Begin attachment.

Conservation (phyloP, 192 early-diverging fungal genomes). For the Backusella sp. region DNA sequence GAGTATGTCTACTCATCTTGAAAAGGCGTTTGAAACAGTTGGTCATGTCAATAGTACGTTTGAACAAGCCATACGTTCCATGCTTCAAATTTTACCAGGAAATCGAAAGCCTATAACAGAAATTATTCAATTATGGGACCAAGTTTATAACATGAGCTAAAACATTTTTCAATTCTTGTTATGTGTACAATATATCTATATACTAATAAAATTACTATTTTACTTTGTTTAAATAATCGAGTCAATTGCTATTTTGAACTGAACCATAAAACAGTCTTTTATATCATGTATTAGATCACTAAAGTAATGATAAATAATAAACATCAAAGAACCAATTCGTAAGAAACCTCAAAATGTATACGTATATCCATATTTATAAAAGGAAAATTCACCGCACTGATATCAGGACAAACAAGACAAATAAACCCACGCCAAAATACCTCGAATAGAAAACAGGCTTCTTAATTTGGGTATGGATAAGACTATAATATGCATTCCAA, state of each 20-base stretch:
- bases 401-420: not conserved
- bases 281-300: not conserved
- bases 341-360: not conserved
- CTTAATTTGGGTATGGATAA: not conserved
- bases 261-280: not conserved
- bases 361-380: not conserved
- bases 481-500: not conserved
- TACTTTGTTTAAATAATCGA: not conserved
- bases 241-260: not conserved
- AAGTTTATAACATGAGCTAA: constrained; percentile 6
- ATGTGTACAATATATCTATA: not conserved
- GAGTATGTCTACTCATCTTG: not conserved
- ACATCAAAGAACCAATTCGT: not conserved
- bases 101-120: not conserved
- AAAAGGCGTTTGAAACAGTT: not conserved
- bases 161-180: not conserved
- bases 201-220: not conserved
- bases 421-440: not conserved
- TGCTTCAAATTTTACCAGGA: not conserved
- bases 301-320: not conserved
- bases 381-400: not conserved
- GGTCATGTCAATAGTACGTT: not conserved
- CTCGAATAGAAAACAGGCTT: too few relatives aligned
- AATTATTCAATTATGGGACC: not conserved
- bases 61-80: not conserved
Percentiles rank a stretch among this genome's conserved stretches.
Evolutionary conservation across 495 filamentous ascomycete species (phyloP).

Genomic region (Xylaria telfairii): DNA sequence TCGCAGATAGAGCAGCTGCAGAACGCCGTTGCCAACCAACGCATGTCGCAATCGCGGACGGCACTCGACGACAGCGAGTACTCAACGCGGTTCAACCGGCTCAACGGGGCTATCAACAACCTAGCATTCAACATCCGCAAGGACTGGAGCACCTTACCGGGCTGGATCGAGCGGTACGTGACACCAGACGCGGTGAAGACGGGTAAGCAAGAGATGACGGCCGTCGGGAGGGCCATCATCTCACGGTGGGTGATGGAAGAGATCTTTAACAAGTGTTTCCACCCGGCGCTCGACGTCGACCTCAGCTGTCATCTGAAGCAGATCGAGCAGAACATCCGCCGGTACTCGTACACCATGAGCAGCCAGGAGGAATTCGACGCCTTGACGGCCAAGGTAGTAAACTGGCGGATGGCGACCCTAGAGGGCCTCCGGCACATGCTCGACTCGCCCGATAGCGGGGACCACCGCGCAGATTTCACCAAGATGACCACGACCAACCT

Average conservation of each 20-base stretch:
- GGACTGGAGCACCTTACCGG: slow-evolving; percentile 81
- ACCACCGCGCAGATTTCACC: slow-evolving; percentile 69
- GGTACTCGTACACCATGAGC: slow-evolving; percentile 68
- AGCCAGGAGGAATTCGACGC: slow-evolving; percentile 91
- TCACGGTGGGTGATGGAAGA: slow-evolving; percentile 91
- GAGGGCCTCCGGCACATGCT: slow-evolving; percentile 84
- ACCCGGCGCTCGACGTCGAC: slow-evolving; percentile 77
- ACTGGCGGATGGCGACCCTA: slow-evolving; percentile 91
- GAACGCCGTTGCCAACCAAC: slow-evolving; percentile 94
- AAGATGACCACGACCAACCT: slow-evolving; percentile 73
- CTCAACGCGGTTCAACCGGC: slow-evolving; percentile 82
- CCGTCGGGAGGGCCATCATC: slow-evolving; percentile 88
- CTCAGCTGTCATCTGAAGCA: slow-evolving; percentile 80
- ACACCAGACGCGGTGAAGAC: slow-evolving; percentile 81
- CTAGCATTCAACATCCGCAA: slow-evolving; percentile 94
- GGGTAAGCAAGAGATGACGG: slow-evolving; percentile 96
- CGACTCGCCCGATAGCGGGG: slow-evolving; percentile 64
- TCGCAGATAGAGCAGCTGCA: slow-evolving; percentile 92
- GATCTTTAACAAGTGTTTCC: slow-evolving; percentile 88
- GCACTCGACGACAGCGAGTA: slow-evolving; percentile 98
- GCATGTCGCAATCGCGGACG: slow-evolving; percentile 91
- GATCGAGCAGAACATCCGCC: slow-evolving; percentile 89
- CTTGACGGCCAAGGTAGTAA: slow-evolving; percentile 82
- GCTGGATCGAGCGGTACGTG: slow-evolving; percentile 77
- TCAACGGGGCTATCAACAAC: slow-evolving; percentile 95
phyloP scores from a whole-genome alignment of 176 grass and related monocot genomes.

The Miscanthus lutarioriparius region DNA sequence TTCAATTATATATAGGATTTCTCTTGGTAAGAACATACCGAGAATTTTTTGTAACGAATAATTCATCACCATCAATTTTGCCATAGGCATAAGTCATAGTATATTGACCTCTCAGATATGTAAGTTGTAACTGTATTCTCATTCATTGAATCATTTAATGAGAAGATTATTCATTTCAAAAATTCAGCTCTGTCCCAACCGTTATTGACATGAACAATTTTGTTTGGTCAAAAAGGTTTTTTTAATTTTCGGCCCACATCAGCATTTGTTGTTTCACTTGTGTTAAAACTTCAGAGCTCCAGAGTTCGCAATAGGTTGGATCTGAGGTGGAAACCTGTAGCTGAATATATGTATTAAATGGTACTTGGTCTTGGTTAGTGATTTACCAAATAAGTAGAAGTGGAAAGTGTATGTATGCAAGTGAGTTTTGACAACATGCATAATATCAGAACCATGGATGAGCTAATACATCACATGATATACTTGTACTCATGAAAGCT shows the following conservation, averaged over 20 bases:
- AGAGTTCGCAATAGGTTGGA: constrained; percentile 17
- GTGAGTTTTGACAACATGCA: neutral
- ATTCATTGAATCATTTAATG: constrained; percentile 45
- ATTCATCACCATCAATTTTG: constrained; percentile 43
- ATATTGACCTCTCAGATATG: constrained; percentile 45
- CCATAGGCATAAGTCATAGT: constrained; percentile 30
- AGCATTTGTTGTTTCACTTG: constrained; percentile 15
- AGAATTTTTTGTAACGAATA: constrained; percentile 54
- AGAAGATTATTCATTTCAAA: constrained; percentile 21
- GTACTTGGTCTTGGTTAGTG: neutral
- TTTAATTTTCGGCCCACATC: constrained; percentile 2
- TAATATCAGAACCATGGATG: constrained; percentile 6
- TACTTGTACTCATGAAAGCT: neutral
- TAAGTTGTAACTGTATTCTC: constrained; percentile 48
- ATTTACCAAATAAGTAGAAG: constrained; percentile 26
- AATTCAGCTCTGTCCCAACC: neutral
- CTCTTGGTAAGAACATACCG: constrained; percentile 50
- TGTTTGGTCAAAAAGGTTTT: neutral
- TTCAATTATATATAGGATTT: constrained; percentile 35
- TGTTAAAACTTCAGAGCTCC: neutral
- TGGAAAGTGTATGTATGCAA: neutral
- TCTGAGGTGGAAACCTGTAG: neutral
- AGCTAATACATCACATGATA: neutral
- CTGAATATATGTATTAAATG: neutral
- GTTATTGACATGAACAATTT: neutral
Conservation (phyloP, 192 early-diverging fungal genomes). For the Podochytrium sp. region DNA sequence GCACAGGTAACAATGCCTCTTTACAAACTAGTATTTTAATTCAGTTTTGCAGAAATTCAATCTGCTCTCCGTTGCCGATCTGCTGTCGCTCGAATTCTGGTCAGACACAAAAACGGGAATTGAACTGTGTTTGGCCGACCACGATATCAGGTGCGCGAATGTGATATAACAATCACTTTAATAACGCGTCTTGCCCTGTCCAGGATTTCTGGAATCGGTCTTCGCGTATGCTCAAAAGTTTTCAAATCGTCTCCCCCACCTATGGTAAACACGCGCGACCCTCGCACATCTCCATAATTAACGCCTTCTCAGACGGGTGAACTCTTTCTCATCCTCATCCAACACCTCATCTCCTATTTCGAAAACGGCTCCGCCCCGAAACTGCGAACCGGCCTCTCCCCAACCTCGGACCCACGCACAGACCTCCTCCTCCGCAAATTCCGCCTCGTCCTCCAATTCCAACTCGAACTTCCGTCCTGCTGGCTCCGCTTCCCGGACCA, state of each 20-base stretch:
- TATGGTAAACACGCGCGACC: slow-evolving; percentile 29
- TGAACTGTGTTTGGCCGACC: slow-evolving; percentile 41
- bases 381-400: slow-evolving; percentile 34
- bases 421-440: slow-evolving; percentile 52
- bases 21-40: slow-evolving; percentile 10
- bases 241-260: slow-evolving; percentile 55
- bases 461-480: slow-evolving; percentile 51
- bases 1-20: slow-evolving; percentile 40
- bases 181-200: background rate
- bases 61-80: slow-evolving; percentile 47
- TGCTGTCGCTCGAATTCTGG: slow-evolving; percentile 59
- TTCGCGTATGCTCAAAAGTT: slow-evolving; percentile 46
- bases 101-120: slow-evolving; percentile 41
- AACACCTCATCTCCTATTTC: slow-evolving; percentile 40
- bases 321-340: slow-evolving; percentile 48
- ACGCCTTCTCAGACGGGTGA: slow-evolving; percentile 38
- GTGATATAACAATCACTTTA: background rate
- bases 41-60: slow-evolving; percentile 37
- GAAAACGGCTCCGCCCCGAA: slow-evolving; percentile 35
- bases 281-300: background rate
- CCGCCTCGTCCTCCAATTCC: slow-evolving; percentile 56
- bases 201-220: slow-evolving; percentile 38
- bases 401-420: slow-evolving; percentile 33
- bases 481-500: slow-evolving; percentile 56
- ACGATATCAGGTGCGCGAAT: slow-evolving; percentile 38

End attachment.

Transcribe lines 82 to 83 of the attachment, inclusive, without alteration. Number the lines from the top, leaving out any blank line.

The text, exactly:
- GTTATTGACATGAACAATTT: neutral
Conservation (phyloP, 192 early-diverging fungal genomes). For the Podochytrium sp. region DNA sequence GCACAGGTAACAATGCCTCTTTACAAACTAGTATTTTAATTCAGTTTTGCAGAAATTCAATCTGCTCTCCGTTGCCGATCTGCTGTCGCTCGAATTCTGGTCAGACACAAAAACGGGAATTGAACTGTGTTTGGCCGACCACGATATCAGGTGCGCGAATGTGATATAACAATCACTTTAATAACGCGTCTTGCCCTGTCCAGGATTTCTGGAATCGGTCTTCGCGTATGCTCAAAAGTTTTCAAATCGTCTCCCCCACCTATGGTAAACACGCGCGACCCTCGCACATCTCCATAATTAACGCCTTCTCAGACGGGTGAACTCTTTCTCATCCTCATCCAACACCTCATCTCCTATTTCGAAAACGGCTCCGCCCCGAAACTGCGAACCGGCCTCTCCCCAACCTCGGACCCACGCACAGACCTCCTCCTCCGCAAATTCCGCCTCGTCCTCCAATTCCAACTCGAACTTCCGTCCTGCTGGCTCCGCTTCCCGGACCA, state of each 20-base stretch: